Once the signing wrapped up, Ian Simmons, Laura and I went to another room for our interview.  The initial intention and direction shifted as it became a beautiful tribute podcast to Tom Neyman.  I could almost feel him sitting with me as we talked about him.

                                                          Click for Podcast below

                                                  Kickseat Episode 169

I traveled home on the 14th just wanting to hide somewhere and be alone and then the next day was the long awaited 50th Anniversary of Manos: The Hands of Fate since it premierde on November 15th 1966.  It was a quiet day of accepting the countless offers of condolence and support.  Sadness and comfort all in one.  The 23rd of November would have been his eighty first birthday and on the 24th, The Mystery Science Theater 3000 Turkey Day Marathon announced Manos: The Hands of Fate as the MST3k All Time Fan Favorite.

Since then, of course the Holidays and New Years and all that goes along when you celebrate these things and have family.  So much reflection this time of year as many do.  For me, the events of the past year and especially the last two months have created new determination and purpose.  Time is always too short.  There are always excuses to to not do something.  Through the dark there is light.
I have been playing this Manos game for many years and I've had incredible experiences and great fun while meeting the most creative diverse and joyful people imaginable.  Through it all I've been a single mom and self employed artist,  I bought a 100 year old home on an acre and half in a tiny Western Oregon town in which to raise my boys.  The only income the fame of Manos has ever provided me is what I created myself through merchandising tshirts and things I make (I am an artist, after all), and believe me, it doesn't pay many, if any bills.  I have donated my time to people and causes longer than I can remember.  In my town, I was on the school board for 4 years and I spearheaded and ran our community Arts Center for 16 month until it fell apart due to lack of funding.  I've always been for others while seeking my own bliss because it was blissful to watch other flourish, but for us, it's always been a struggle and it's time for that to change because I may have finally learned that the Greater Good includes me too.  When I flourish, those around me can too.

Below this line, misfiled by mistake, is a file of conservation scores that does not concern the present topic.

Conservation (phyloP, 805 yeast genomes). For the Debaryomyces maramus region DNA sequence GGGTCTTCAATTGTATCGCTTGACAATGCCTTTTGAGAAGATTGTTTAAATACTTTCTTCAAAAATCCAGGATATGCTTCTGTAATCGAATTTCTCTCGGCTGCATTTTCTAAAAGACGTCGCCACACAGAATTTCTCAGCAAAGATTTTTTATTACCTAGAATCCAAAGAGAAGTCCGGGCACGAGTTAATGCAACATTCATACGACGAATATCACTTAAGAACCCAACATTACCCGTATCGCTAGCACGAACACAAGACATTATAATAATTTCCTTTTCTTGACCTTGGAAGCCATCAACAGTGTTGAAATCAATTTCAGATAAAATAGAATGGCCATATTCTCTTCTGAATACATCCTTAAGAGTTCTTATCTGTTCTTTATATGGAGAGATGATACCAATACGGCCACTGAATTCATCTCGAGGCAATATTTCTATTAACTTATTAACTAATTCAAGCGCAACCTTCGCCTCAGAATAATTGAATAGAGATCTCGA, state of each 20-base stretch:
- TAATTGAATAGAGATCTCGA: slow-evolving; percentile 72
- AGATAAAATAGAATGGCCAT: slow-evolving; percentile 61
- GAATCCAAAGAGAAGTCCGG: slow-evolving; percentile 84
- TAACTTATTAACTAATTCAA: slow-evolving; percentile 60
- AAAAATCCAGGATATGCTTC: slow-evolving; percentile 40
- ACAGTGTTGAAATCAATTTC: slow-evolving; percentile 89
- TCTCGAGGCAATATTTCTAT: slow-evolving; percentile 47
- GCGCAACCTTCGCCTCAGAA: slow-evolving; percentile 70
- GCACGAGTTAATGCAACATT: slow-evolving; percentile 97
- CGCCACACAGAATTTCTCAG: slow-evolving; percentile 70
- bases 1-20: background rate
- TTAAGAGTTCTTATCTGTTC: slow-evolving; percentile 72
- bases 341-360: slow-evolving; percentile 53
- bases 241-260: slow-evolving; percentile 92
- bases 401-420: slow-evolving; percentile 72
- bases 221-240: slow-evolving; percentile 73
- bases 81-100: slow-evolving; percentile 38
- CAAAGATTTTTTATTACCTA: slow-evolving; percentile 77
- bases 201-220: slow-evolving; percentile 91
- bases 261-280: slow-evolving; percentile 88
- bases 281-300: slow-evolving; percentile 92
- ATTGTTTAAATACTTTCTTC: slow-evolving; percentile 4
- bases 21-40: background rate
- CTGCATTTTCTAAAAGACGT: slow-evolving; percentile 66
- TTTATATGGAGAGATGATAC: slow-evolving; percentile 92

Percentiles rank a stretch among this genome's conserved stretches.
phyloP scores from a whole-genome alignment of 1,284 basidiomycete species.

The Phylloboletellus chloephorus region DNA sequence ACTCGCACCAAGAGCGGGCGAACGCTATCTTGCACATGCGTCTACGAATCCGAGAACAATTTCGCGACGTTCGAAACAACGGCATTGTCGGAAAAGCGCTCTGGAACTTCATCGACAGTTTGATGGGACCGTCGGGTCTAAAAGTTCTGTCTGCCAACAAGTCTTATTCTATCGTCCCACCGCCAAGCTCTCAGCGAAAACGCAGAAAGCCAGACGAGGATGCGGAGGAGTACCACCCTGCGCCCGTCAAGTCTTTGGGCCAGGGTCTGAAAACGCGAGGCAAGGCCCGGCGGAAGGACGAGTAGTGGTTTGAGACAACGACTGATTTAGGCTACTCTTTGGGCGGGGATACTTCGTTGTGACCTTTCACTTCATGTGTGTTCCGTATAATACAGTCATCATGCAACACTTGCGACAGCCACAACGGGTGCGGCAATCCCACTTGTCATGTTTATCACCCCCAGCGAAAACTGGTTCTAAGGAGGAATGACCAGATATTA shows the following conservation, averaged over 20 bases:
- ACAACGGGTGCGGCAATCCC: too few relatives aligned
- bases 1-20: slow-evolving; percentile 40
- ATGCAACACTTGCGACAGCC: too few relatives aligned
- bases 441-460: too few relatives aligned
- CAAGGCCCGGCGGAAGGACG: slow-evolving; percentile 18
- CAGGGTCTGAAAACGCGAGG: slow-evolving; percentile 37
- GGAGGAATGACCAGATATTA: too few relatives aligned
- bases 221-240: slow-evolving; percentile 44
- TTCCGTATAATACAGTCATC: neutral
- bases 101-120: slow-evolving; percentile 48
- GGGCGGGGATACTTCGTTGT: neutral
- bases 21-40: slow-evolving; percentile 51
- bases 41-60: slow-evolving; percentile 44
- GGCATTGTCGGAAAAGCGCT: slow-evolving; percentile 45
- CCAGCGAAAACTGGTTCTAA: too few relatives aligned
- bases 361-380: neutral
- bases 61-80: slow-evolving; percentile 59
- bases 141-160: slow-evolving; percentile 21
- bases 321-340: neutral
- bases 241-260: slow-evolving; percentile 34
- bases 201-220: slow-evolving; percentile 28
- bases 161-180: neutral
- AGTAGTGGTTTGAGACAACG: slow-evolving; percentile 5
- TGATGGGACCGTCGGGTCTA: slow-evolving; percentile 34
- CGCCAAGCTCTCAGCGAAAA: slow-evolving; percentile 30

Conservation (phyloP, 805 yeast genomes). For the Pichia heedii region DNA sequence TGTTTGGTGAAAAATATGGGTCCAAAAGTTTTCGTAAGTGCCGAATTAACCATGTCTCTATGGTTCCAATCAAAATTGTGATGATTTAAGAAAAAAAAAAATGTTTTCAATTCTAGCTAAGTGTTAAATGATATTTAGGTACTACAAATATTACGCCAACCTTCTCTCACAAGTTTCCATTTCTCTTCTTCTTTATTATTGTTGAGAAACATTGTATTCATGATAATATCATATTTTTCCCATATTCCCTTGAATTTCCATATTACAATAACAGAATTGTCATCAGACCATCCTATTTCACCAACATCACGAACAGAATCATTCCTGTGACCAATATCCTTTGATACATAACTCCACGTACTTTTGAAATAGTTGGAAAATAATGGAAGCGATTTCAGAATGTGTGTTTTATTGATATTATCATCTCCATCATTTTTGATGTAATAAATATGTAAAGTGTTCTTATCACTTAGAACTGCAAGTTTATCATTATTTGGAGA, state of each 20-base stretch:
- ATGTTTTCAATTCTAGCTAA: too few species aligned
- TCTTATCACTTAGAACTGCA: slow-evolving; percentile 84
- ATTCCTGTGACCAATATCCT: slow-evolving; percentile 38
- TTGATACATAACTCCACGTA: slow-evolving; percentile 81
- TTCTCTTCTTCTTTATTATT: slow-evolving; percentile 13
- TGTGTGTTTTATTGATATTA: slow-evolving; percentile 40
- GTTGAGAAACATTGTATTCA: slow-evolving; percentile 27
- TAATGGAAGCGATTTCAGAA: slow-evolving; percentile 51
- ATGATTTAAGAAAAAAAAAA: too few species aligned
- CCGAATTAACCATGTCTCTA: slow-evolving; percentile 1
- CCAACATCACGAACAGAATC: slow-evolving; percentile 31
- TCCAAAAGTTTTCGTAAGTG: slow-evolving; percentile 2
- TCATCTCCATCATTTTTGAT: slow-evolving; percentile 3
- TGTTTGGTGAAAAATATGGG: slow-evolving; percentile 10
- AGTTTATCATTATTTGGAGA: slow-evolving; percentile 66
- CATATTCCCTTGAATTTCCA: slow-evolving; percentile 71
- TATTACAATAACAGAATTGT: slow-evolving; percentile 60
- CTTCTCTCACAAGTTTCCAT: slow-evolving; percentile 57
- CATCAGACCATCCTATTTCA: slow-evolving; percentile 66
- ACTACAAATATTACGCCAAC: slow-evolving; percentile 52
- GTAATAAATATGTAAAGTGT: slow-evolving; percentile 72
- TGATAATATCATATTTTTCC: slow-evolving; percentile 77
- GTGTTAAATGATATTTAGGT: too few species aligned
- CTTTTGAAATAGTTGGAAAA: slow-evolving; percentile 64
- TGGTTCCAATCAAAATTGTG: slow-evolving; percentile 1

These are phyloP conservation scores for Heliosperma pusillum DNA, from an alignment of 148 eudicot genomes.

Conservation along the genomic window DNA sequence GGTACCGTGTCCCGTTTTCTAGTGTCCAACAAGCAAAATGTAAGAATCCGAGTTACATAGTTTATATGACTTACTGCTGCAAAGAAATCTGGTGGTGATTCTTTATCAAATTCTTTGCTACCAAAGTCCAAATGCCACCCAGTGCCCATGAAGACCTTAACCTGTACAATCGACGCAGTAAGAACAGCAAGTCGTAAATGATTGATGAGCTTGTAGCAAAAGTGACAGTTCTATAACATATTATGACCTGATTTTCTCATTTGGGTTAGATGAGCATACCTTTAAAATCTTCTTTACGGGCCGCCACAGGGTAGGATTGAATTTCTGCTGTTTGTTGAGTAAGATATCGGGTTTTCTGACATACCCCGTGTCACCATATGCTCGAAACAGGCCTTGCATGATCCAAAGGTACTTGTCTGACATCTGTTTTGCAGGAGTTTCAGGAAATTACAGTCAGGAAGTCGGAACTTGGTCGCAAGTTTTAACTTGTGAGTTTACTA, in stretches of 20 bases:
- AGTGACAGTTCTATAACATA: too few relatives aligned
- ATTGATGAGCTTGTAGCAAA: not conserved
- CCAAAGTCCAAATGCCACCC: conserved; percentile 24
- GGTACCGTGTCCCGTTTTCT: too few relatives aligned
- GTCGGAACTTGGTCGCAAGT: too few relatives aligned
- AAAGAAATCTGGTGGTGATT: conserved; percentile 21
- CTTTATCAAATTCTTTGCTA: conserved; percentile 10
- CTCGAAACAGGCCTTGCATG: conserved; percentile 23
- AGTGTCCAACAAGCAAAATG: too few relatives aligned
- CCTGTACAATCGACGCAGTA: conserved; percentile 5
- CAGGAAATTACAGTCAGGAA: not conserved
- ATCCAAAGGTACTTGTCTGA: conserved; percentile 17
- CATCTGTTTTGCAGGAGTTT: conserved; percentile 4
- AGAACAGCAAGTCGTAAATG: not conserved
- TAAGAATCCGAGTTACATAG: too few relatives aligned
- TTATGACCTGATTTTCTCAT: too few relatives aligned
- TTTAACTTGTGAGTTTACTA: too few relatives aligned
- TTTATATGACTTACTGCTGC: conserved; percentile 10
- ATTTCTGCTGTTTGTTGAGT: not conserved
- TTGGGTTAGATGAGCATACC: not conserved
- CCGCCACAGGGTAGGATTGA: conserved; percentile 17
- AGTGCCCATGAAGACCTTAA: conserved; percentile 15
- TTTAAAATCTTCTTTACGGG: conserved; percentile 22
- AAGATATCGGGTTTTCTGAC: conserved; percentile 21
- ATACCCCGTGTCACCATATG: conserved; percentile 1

My sister Juli, grandson Jayce, Dad, Me and my eldest son Jack

I will honor myself while there is still time and I will honor my dad's memory in ways he never could do for himself.  I'l give you The Plan in my next post.  Stay tuned!

May you and your loved ones be Blessed in this New Year!

Love, Jackey

Thursday, December 8, 2016

Headed to Seattle and Tacoma

If you are in the Seattle area or know any crazy Manos fans, send them my way.
On Friday Dec 9th I'll be hanging out at Comics Dungeon for three hours and hoping I won't be alone.  As an author, I've heard those horror stories of book signings where no one shows up.  I will report back next week.  Stay tuned.

Comics Dungeon Book Signing

If you can't make the book signing and/or face to face contact is too much for you, please come watch the beautifully restored HD Bluray of Manos: The Hands of Fate.  You watch it with me or watch me watch it.  Either way is fun and you are are free to Riff it too.  This event is happening Saturday night in Tacoma Washington.  Come for Manos.  Stay for Rocky Horror.